A CEO who appears on “Undercover Boss” might change some of the ways he does business after his undercover experience. But when Jesus entered his state of humiliation, the results were not a change of business practices for God. No, the results were much greater! Paul put it this way: “Therefore God exalted him to the highest place and gave him the name that is above every name.” Jesus’ humiliation led to his exaltation. Jesus’ exaltation meant that God gave him a position of exceptional honor as the Lord over sin and death. And God caused the name of Jesus to become a title that carries high praise and significance.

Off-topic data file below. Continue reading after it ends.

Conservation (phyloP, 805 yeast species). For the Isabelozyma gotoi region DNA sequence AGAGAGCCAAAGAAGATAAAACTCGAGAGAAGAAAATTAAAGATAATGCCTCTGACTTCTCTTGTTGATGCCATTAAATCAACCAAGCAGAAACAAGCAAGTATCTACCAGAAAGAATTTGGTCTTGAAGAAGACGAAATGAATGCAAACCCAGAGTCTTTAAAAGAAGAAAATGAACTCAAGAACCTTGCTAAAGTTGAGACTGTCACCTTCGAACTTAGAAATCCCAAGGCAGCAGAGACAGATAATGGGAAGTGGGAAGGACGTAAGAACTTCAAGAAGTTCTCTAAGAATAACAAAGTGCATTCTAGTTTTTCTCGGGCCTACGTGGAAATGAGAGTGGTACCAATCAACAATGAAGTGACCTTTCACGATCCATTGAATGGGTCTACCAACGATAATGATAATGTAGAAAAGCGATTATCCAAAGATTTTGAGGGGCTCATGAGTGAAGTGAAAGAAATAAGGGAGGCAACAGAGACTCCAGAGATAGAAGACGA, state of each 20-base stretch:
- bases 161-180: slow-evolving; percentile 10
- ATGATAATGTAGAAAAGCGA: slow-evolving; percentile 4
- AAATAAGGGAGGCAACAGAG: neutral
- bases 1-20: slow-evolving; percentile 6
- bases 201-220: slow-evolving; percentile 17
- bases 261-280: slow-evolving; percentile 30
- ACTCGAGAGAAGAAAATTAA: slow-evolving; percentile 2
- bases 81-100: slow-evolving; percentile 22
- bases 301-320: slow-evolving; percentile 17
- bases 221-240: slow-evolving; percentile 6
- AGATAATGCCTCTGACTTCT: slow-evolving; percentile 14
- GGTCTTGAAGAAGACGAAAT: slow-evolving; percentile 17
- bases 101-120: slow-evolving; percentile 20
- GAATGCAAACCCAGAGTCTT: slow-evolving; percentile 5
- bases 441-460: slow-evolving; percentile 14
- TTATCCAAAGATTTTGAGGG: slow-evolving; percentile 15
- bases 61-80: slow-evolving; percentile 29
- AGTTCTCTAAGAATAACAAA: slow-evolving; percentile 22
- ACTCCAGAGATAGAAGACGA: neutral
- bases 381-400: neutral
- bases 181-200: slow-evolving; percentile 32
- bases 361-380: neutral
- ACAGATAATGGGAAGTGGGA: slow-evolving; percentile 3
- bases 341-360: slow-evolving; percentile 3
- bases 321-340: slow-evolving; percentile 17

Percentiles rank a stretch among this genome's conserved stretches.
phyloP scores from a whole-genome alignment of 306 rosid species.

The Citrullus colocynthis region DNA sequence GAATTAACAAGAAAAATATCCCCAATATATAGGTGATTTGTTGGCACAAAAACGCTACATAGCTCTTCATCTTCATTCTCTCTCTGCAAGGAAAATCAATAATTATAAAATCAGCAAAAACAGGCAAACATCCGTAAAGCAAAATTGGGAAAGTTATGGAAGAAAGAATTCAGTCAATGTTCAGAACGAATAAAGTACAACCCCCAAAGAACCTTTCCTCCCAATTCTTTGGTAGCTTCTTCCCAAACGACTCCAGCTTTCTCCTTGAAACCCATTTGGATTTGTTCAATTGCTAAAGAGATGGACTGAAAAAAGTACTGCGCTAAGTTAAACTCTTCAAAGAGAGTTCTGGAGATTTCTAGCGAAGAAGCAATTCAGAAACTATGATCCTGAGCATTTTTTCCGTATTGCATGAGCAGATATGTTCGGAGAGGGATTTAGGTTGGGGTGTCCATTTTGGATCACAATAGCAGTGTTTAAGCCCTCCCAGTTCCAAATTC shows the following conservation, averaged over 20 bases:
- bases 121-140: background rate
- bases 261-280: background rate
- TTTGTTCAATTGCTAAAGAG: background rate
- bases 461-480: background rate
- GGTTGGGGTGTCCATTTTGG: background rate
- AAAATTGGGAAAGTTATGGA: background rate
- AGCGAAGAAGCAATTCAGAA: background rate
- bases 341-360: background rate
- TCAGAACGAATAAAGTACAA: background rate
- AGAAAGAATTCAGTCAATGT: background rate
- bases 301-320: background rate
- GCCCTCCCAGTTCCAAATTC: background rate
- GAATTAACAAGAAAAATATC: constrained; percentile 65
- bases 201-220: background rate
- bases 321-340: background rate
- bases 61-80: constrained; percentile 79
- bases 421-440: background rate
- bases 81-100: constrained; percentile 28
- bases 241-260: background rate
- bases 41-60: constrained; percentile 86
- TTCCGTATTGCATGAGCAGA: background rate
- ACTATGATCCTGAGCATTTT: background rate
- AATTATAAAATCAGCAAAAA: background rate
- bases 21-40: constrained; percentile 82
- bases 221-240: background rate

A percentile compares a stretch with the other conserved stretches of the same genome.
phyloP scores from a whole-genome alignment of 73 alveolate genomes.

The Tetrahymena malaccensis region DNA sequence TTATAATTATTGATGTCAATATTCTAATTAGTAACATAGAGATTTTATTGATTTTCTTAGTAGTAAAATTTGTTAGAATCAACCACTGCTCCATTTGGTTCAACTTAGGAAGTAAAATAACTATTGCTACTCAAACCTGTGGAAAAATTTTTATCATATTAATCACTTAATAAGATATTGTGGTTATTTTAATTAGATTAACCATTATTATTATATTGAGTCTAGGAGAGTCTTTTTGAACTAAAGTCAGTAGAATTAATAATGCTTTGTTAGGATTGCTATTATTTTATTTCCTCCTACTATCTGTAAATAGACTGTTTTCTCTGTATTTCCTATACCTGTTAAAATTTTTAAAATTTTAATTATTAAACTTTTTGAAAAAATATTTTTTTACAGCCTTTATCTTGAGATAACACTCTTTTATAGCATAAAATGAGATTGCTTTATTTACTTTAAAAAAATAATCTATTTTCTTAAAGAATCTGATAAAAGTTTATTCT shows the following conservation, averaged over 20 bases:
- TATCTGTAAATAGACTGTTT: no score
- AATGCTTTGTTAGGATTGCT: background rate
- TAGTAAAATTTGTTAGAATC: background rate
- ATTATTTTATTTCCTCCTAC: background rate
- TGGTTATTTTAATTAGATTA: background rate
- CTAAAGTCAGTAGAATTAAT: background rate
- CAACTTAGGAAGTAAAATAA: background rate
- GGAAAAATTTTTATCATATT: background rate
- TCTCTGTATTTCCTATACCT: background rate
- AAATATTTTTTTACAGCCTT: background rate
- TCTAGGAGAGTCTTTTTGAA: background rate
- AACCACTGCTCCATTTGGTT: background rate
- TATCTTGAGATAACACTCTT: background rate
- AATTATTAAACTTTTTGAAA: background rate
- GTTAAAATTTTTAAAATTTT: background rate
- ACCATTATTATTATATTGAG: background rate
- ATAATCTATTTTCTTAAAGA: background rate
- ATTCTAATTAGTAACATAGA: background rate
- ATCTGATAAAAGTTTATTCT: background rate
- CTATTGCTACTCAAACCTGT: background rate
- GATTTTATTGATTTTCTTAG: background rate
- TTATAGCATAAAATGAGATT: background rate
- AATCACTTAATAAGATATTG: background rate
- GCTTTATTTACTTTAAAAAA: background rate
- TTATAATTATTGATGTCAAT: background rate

There is more we need to say about Jesus’ exaltation and what its purpose was. But I want to put those thoughts on hold for a few moments, because we’ve reached the point in our reading where Paul has completed the CliffsNotes-like summary of Jesus’ two stages—his humiliation, and his exaltation. Paul talked about these two stages in a slightly different way than we talk about them in the Creed. In the Apostles’ Creed, we list the events of Jesus’ humiliation and exaltation—his conception, birth, suffering, crucifixion, death, and burial; and his descent into hell, resurrection, ascension, ruling at God’s right hand, and return on the Last Day. Paul spoke more about the big picture; he looked more at the “forest” and less at the “trees.” But so far he has given us a nice, concise summary of Jesus’ work for us.